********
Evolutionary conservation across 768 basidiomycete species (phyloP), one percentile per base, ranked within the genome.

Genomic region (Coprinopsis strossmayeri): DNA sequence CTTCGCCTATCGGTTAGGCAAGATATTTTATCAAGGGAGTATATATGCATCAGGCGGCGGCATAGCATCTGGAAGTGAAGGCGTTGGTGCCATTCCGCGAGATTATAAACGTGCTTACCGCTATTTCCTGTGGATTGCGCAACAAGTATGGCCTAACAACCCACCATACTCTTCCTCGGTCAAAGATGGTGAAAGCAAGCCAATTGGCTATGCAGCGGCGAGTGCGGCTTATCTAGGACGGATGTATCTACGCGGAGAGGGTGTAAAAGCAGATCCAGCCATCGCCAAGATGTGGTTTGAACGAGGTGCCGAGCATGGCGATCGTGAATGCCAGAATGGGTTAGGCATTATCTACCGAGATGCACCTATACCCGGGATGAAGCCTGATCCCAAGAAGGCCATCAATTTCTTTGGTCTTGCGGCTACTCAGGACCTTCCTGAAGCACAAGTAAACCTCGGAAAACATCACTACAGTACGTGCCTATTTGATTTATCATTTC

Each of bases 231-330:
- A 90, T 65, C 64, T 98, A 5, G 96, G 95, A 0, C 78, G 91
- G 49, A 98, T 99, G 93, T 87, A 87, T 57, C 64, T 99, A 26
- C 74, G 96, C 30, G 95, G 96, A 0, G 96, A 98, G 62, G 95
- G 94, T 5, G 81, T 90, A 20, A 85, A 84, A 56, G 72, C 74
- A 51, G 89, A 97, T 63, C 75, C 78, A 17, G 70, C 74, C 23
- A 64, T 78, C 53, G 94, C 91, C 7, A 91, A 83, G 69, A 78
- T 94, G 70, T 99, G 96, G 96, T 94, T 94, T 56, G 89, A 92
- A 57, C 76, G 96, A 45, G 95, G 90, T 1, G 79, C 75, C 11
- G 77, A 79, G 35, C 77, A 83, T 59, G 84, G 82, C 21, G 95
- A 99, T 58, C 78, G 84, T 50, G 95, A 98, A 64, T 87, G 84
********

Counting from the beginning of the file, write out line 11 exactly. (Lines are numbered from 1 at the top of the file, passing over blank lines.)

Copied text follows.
- A 57, C 76, G 96, A 45, G 95, G 90, T 1, G 79, C 75, C 11